Prepping for a job interview can be nerve-racking – not just if you’re an interviewee, but also if you’re the interviewer, says talent strategist Brian Mohr.
“Most of us feel the stress associated with being interviewed for a job, but interviewers face pressure, too,” says Mohr, co-founder and managing partner for Y Scouts (yscouts.com), a purpose-based leadership search firm for nonprofits, social enterprises, and other mission-driven companies.
The most valuable assets of any organization with a purpose – whether it’s for-profit or not-for-profit – are its people, and that’s why hiring is so important.
“The most valuable assets of any organization with a purpose – whether it’s for-profit or not-for-profit – are its people, and that’s why hiring is so important. When screening candidates, who may become part of your work culture, however, there are important criteria that simply may not occur to you.”
But when it comes to a nonprofit’s leadership, the stakes are even higher, he says.
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“In any position, from CEO to openings in fundraising and development, you’ll want candidates whose purpose and values match those of an organization’s, and its available roles,” Mohr says. “However, there are specific questions to ask for leadership roles. Specifics matter.”
Mohr reveals some of the questions interviewers will want to ask leadership candidates and explains why they’re important.
- “How do you see the organization changing in two years, and how do you see yourself creating that change?” Why it’s important … You don’t want a CEO who’s comfortable with the status quo – that’s just not good leadership. In order for a nonprofit to be a success, a leader not only needs to be passionate and knowledgeable about the organization’s purpose, they need to know how to leverage a community’s interest in a new way. You want someone with a vision. “That’s why we ask about the differences they anticipate and how they see themselves shaping meaningful change in the future,” Mohr says.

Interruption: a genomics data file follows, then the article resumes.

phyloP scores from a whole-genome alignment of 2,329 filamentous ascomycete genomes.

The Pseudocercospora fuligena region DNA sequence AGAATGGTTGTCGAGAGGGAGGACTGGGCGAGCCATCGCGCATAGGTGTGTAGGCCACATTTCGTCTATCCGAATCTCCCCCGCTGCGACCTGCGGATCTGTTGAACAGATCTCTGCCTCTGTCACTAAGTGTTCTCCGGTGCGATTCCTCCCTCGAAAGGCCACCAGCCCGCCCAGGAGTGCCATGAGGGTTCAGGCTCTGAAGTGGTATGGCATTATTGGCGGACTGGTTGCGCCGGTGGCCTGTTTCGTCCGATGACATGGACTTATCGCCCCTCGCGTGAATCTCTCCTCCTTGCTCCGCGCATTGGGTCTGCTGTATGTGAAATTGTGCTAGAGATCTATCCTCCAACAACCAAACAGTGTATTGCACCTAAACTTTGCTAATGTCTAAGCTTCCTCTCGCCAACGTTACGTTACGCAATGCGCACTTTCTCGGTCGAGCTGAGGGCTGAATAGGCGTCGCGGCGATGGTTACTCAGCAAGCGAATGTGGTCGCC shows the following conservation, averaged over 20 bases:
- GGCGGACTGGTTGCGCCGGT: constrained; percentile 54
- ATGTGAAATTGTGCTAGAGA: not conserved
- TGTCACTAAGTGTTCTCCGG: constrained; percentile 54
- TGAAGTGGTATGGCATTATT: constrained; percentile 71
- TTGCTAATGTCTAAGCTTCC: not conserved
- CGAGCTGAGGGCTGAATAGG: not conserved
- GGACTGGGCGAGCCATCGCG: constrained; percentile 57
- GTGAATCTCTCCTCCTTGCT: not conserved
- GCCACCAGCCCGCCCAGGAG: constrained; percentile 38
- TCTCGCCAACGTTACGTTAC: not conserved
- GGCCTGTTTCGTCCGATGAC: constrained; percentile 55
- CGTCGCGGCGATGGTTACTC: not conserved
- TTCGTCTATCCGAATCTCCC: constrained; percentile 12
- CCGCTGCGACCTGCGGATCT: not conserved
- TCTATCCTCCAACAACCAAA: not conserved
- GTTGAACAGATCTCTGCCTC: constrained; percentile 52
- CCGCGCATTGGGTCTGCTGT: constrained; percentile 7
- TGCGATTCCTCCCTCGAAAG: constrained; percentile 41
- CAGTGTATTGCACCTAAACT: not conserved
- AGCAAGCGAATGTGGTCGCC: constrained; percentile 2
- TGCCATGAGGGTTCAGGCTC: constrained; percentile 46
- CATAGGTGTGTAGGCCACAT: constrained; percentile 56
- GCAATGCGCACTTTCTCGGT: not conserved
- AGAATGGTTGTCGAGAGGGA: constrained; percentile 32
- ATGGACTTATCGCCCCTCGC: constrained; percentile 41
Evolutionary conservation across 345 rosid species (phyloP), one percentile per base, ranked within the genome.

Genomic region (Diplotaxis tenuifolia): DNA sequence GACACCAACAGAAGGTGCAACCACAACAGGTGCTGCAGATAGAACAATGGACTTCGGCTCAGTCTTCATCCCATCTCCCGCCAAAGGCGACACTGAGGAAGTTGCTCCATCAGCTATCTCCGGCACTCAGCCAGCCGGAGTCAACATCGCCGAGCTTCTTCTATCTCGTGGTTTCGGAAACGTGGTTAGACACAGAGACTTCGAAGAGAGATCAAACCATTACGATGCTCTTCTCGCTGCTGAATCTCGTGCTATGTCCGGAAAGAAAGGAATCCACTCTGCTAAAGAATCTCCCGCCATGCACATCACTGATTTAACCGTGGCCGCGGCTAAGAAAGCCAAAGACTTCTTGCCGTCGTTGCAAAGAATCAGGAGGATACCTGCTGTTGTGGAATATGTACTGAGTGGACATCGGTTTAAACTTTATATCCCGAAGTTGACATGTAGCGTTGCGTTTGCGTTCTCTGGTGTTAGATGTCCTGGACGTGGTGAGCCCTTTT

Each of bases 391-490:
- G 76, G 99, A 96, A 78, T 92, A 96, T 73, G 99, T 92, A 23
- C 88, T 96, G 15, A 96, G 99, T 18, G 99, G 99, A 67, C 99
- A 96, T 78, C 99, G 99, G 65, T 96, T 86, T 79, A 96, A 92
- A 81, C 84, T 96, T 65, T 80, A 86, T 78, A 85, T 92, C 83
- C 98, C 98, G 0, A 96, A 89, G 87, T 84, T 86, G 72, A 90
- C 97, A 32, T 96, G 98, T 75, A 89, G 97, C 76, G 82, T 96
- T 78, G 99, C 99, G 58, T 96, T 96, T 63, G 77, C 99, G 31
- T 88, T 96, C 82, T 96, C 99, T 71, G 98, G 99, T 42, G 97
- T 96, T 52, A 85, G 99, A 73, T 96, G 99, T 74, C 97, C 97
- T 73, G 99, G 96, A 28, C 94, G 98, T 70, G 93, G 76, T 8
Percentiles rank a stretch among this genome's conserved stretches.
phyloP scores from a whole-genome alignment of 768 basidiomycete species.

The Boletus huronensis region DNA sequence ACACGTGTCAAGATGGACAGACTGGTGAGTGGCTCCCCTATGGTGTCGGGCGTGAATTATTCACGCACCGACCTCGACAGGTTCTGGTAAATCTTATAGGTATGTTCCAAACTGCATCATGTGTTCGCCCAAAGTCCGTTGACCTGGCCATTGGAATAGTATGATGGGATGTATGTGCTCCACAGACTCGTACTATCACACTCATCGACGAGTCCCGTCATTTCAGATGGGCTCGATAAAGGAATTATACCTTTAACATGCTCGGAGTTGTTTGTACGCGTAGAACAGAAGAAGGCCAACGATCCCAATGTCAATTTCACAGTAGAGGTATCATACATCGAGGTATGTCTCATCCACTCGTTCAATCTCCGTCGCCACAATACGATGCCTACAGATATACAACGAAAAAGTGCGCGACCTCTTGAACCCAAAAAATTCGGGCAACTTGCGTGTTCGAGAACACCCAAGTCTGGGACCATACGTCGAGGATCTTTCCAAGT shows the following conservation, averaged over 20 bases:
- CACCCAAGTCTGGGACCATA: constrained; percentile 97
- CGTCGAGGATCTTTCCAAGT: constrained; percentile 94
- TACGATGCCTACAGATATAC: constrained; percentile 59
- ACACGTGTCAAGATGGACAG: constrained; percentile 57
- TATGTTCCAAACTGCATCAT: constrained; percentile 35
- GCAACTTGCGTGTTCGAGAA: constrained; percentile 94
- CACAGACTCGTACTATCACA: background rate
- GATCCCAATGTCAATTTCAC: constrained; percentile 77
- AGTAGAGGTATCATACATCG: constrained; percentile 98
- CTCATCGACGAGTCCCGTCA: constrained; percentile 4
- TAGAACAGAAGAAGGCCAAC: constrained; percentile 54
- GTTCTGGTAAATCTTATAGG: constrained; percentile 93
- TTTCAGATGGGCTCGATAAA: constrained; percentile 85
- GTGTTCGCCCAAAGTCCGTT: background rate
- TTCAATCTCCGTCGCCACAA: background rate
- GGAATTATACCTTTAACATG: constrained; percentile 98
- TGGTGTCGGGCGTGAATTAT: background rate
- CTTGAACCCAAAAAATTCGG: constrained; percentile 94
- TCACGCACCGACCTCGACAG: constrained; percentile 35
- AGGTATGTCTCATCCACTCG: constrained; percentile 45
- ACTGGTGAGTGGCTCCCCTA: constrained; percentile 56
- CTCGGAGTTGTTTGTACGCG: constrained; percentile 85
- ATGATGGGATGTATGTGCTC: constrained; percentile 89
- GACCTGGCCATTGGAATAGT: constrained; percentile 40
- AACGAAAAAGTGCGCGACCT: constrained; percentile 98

- “How would you pitch our role in the community at a public meeting?” Why it’s important … A CEO / president / executive director needs to be able to represent the organization in the public eye as well as in the office. Asking the candidate to pitch the organization like they would while speaking in public demonstrates whether or not they are capable of holding a leadership role.
- “What are your three biggest accomplishments?” Here’s why it’s important … The answer to this question speaks volumes.“I always look for nonprofit leaders committed to driving results. This question helps me understand if a leader thinks incrementally or is committed to moving mountains,” he says. “Plus, I get some insight into what the person considers successful. For them, is success a good project, learning something new, or earning a certain amount of money?”
- “Give me one word that describes you the best?” Here’s why it’s important … This is a quick way to evaluate the candidate’s character. Nobody’s personality can be fully summed up in one word, so the word they pick is very important. It shows you what they consider their most positive attribute.
- “What other CEOs or philanthropic leaders do you look up to?” Here’s why it’s important … A person’s heroes can tell you a lot about who they are now and who they aspire to be. It also tells you whose leadership and management styles they would like to emulate as the CEO of the company.
Brian Mohr is co-founder and managing partner for Y Scouts (yscouts.com), a purpose-based leadership search firm that unites exceptional organizations with exceptional leaders. Y Scouts operates under the belief that people are the only real competitive advantage in business and the best employer/employee connections start by connecting through a shared sense of purpose and values. Previously, Mohr worked as a talent strategist and in leadership management for major corporations, including P.F. Chang’s China Bistro and Jobing.com. He is a graduate of the Advanced Executive Program at Northwestern University’s Kellogg School of Management.
Photo credit: Ruth Rathblott, President and CEO of HEAF of Harlem Educational Activities Fund (sixth fro right).